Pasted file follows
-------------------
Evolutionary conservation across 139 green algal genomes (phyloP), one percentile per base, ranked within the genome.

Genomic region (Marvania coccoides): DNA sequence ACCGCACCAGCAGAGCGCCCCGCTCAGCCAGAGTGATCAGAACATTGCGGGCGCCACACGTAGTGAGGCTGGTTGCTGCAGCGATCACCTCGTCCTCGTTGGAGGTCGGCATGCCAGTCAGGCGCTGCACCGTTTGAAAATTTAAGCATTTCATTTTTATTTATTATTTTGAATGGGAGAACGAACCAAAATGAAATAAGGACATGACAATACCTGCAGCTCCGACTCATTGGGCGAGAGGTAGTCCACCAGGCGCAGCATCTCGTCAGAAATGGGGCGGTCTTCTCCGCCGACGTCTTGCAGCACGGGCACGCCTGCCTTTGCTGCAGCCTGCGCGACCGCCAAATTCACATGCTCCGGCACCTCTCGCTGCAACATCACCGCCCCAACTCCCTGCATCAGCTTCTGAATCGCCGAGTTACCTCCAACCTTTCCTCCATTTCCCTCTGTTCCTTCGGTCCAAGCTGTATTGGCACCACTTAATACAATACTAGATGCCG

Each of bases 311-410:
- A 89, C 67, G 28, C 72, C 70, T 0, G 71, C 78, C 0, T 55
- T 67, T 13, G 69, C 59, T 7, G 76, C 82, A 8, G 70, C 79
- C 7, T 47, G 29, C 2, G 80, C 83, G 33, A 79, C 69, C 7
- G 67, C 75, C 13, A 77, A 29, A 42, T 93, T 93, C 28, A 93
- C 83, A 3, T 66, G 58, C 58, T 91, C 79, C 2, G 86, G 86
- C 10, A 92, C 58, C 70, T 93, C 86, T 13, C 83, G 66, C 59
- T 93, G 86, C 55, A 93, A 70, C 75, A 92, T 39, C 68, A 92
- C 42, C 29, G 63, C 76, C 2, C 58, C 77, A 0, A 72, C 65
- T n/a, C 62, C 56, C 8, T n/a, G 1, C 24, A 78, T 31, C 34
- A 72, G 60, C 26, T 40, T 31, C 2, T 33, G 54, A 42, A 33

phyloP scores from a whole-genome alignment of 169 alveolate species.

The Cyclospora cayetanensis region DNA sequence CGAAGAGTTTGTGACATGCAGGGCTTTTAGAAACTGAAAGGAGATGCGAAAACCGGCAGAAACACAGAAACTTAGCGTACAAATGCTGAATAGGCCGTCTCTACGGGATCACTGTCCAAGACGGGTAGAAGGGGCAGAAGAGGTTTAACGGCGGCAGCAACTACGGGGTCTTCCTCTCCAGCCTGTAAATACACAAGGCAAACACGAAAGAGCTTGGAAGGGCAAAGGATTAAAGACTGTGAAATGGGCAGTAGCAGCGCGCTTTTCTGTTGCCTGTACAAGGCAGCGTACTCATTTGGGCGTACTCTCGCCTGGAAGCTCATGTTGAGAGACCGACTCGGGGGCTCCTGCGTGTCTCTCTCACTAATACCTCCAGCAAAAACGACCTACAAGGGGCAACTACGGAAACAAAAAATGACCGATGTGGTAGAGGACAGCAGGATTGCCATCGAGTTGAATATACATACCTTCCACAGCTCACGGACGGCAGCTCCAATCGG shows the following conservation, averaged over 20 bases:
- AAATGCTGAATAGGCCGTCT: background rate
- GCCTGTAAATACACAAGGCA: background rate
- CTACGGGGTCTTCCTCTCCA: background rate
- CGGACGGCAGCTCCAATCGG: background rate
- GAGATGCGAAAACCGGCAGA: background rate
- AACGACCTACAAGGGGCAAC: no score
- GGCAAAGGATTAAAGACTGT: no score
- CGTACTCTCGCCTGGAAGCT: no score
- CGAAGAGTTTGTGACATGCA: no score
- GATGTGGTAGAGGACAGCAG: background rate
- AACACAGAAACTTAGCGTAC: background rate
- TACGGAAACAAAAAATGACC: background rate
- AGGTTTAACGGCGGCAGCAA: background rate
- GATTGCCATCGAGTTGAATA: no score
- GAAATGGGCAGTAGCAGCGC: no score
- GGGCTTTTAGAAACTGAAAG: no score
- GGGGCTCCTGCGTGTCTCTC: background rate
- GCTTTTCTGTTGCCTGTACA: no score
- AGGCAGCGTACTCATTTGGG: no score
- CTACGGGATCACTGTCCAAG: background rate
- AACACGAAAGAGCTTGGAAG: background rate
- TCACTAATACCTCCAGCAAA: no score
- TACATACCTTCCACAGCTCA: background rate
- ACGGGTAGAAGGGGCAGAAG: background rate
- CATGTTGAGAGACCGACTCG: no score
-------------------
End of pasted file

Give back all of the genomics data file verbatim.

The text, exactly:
Evolutionary conservation across 139 green algal genomes (phyloP), one percentile per base, ranked within the genome.

Genomic region (Marvania coccoides): DNA sequence ACCGCACCAGCAGAGCGCCCCGCTCAGCCAGAGTGATCAGAACATTGCGGGCGCCACACGTAGTGAGGCTGGTTGCTGCAGCGATCACCTCGTCCTCGTTGGAGGTCGGCATGCCAGTCAGGCGCTGCACCGTTTGAAAATTTAAGCATTTCATTTTTATTTATTATTTTGAATGGGAGAACGAACCAAAATGAAATAAGGACATGACAATACCTGCAGCTCCGACTCATTGGGCGAGAGGTAGTCCACCAGGCGCAGCATCTCGTCAGAAATGGGGCGGTCTTCTCCGCCGACGTCTTGCAGCACGGGCACGCCTGCCTTTGCTGCAGCCTGCGCGACCGCCAAATTCACATGCTCCGGCACCTCTCGCTGCAACATCACCGCCCCAACTCCCTGCATCAGCTTCTGAATCGCCGAGTTACCTCCAACCTTTCCTCCATTTCCCTCTGTTCCTTCGGTCCAAGCTGTATTGGCACCACTTAATACAATACTAGATGCCG

Each of bases 311-410:
- A 89, C 67, G 28, C 72, C 70, T 0, G 71, C 78, C 0, T 55
- T 67, T 13, G 69, C 59, T 7, G 76, C 82, A 8, G 70, C 79
- C 7, T 47, G 29, C 2, G 80, C 83, G 33, A 79, C 69, C 7
- G 67, C 75, C 13, A 77, A 29, A 42, T 93, T 93, C 28, A 93
- C 83, A 3, T 66, G 58, C 58, T 91, C 79, C 2, G 86, G 86
- C 10, A 92, C 58, C 70, T 93, C 86, T 13, C 83, G 66, C 59
- T 93, G 86, C 55, A 93, A 70, C 75, A 92, T 39, C 68, A 92
- C 42, C 29, G 63, C 76, C 2, C 58, C 77, A 0, A 72, C 65
- T n/a, C 62, C 56, C 8, T n/a, G 1, C 24, A 78, T 31, C 34
- A 72, G 60, C 26, T 40, T 31, C 2, T 33, G 54, A 42, A 33

phyloP scores from a whole-genome alignment of 169 alveolate species.

The Cyclospora cayetanensis region DNA sequence CGAAGAGTTTGTGACATGCAGGGCTTTTAGAAACTGAAAGGAGATGCGAAAACCGGCAGAAACACAGAAACTTAGCGTACAAATGCTGAATAGGCCGTCTCTACGGGATCACTGTCCAAGACGGGTAGAAGGGGCAGAAGAGGTTTAACGGCGGCAGCAACTACGGGGTCTTCCTCTCCAGCCTGTAAATACACAAGGCAAACACGAAAGAGCTTGGAAGGGCAAAGGATTAAAGACTGTGAAATGGGCAGTAGCAGCGCGCTTTTCTGTTGCCTGTACAAGGCAGCGTACTCATTTGGGCGTACTCTCGCCTGGAAGCTCATGTTGAGAGACCGACTCGGGGGCTCCTGCGTGTCTCTCTCACTAATACCTCCAGCAAAAACGACCTACAAGGGGCAACTACGGAAACAAAAAATGACCGATGTGGTAGAGGACAGCAGGATTGCCATCGAGTTGAATATACATACCTTCCACAGCTCACGGACGGCAGCTCCAATCGG shows the following conservation, averaged over 20 bases:
- AAATGCTGAATAGGCCGTCT: background rate
- GCCTGTAAATACACAAGGCA: background rate
- CTACGGGGTCTTCCTCTCCA: background rate
- CGGACGGCAGCTCCAATCGG: background rate
- GAGATGCGAAAACCGGCAGA: background rate
- AACGACCTACAAGGGGCAAC: no score
- GGCAAAGGATTAAAGACTGT: no score
- CGTACTCTCGCCTGGAAGCT: no score
- CGAAGAGTTTGTGACATGCA: no score
- GATGTGGTAGAGGACAGCAG: background rate
- AACACAGAAACTTAGCGTAC: background rate
- TACGGAAACAAAAAATGACC: background rate
- AGGTTTAACGGCGGCAGCAA: background rate
- GATTGCCATCGAGTTGAATA: no score
- GAAATGGGCAGTAGCAGCGC: no score
- GGGCTTTTAGAAACTGAAAG: no score
- GGGGCTCCTGCGTGTCTCTC: background rate
- GCTTTTCTGTTGCCTGTACA: no score
- AGGCAGCGTACTCATTTGGG: no score
- CTACGGGATCACTGTCCAAG: background rate
- AACACGAAAGAGCTTGGAAG: background rate
- TCACTAATACCTCCAGCAAA: no score
- TACATACCTTCCACAGCTCA: background rate
- ACGGGTAGAAGGGGCAGAAG: background rate
- CATGTTGAGAGACCGACTCG: no score